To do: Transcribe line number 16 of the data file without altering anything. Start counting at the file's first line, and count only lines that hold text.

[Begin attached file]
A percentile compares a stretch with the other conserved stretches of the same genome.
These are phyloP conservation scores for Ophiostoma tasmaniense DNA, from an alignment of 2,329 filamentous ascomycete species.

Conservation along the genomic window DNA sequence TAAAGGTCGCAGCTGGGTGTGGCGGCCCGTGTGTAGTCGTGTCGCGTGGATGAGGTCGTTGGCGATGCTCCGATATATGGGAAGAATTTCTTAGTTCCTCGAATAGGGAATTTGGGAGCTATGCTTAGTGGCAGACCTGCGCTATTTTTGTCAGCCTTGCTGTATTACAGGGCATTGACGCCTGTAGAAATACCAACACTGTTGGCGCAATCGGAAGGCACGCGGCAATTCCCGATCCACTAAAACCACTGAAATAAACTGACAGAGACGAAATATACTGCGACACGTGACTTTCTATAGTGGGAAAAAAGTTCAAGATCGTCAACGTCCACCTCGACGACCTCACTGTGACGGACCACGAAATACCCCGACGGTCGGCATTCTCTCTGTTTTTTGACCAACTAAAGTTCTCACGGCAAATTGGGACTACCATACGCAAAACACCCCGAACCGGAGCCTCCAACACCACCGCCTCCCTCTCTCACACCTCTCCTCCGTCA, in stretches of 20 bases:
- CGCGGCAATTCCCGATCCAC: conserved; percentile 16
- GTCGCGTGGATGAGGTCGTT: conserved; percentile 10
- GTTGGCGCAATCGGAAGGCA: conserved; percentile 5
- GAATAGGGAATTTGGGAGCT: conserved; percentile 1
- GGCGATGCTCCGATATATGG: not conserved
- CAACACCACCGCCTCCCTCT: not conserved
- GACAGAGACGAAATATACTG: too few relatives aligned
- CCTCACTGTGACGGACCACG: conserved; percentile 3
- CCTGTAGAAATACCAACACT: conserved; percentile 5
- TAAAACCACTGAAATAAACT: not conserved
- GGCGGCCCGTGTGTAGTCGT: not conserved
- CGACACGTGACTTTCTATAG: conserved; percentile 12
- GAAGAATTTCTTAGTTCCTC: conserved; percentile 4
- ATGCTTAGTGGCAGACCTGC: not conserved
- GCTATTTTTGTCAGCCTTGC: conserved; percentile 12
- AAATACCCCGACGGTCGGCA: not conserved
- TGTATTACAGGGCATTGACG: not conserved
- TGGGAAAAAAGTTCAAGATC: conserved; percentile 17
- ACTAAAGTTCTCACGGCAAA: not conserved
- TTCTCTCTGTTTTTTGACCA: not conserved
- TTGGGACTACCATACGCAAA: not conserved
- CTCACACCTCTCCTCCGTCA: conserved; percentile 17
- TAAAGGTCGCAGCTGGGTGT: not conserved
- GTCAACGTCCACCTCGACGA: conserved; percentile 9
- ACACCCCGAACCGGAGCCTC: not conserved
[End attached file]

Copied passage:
- GAAGAATTTCTTAGTTCCTC: conserved; percentile 4